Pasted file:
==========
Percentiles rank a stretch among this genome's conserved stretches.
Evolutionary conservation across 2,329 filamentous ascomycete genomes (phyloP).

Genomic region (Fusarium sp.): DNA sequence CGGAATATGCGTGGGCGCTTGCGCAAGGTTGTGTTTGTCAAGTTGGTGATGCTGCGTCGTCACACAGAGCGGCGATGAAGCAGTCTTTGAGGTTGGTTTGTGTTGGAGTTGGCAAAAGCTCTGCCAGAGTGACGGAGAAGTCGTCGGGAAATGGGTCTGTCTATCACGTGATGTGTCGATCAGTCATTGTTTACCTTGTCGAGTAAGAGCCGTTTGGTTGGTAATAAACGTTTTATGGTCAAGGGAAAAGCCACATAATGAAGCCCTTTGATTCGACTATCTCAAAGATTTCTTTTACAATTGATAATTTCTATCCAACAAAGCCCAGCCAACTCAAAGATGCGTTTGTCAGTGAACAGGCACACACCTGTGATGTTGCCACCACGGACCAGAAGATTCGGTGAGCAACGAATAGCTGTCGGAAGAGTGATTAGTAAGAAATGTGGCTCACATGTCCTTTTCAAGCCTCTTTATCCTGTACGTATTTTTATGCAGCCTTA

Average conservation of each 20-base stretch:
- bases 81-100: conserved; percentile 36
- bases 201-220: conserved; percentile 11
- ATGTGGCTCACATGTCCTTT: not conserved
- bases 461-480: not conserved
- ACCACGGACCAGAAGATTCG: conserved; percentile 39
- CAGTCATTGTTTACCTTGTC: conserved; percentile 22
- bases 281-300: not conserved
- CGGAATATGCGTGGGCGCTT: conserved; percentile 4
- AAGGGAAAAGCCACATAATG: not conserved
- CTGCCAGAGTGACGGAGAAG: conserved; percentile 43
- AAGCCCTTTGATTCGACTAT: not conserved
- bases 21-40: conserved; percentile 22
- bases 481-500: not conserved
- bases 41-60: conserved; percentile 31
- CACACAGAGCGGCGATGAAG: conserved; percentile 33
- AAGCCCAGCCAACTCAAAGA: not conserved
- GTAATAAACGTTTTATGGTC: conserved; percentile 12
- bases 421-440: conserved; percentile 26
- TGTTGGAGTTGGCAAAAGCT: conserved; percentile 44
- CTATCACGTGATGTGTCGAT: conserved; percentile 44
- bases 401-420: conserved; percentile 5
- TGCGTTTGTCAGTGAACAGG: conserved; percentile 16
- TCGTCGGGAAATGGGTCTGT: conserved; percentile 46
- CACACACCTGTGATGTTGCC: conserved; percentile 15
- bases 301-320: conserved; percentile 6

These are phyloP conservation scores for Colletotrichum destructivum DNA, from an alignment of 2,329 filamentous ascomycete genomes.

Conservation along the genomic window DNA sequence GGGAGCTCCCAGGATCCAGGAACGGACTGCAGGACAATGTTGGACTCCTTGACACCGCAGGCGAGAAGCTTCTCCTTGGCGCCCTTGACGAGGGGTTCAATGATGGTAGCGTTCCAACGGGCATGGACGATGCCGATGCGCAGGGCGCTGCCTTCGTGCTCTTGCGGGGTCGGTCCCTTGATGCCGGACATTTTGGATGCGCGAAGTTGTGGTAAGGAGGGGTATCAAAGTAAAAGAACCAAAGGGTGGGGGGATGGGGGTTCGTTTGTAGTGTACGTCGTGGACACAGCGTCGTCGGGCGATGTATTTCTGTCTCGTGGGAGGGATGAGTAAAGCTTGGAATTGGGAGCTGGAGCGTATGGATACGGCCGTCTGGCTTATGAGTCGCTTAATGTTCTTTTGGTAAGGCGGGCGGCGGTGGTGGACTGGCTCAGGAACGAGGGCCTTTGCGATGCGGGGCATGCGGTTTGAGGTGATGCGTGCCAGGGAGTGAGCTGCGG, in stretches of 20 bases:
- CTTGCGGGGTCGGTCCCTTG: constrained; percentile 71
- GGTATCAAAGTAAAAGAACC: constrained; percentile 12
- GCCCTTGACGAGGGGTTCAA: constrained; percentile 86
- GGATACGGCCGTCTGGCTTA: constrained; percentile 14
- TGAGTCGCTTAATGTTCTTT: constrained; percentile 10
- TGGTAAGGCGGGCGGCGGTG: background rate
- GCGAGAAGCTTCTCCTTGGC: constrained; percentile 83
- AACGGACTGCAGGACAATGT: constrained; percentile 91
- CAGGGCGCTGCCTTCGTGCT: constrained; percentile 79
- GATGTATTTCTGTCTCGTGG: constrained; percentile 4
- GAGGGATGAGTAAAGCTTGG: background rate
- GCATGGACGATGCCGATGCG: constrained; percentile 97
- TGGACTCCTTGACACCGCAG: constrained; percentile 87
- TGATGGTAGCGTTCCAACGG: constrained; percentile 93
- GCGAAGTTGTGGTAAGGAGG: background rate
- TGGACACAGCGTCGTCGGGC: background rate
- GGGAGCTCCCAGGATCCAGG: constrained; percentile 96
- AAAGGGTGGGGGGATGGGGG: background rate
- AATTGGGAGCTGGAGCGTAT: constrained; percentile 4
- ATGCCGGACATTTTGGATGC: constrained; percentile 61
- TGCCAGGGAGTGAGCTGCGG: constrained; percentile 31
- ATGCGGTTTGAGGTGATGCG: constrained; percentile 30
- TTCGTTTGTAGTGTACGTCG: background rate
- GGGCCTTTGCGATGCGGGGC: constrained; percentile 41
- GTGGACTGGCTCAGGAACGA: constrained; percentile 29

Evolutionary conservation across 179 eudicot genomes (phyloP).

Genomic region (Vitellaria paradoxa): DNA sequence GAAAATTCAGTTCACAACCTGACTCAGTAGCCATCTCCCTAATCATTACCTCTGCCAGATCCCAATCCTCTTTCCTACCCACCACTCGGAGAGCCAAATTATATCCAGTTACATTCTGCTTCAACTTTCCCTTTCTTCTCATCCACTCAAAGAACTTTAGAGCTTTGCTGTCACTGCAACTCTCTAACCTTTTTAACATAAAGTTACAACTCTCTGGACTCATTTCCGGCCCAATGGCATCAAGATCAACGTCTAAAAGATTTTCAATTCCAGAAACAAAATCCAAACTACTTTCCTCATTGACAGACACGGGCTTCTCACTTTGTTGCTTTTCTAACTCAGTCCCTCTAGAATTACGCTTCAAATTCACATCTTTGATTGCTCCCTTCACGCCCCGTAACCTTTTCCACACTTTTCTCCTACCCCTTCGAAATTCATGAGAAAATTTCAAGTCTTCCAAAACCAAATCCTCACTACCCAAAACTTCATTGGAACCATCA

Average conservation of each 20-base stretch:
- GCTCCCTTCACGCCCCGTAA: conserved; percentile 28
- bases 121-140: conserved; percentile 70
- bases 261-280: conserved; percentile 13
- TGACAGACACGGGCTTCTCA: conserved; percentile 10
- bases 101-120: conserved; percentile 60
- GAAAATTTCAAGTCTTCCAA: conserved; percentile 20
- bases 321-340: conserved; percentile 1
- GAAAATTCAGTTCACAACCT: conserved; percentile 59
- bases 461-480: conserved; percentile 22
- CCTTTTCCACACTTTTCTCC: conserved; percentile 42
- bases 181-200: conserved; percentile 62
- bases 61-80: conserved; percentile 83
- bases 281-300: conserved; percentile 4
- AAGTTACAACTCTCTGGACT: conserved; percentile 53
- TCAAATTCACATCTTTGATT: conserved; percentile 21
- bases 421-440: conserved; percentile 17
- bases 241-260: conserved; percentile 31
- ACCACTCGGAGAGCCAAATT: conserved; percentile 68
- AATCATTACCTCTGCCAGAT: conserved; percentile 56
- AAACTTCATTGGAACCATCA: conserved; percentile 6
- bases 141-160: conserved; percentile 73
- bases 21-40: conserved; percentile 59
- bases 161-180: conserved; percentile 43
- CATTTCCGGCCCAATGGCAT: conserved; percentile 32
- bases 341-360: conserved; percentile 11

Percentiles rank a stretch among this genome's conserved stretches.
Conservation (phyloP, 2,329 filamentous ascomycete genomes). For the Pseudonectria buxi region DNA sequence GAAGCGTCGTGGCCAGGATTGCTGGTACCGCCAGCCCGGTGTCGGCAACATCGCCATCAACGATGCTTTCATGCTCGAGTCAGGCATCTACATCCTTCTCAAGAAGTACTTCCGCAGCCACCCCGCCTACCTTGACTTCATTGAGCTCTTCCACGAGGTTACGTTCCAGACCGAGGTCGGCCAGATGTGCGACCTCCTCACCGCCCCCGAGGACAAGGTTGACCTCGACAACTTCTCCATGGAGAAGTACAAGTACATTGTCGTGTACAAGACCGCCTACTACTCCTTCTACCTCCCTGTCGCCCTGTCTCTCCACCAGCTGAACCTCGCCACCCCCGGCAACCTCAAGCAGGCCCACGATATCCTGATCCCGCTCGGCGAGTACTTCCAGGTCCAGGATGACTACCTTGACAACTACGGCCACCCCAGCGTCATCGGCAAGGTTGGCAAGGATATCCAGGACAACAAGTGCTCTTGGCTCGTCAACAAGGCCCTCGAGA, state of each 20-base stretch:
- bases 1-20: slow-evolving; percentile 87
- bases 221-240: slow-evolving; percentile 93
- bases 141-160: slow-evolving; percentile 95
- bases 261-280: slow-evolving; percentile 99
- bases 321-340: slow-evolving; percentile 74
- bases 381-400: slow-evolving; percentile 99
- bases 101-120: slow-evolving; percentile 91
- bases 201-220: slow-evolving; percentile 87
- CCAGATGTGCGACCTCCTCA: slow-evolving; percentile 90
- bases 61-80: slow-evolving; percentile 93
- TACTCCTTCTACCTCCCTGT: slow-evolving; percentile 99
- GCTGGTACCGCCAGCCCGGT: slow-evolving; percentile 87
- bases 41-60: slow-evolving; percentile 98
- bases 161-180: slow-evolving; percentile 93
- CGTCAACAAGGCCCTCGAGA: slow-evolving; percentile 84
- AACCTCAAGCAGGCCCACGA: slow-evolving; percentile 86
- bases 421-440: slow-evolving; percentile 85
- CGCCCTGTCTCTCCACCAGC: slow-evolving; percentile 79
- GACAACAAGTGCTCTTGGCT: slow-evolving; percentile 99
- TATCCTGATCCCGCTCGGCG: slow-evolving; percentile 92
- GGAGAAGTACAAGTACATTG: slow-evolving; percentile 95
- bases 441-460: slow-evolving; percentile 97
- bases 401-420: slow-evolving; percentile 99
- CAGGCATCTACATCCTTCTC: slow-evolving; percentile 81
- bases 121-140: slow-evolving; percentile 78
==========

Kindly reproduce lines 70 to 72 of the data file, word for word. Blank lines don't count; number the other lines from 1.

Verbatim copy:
- bases 181-200: conserved; percentile 62
- bases 61-80: conserved; percentile 83
- bases 281-300: conserved; percentile 4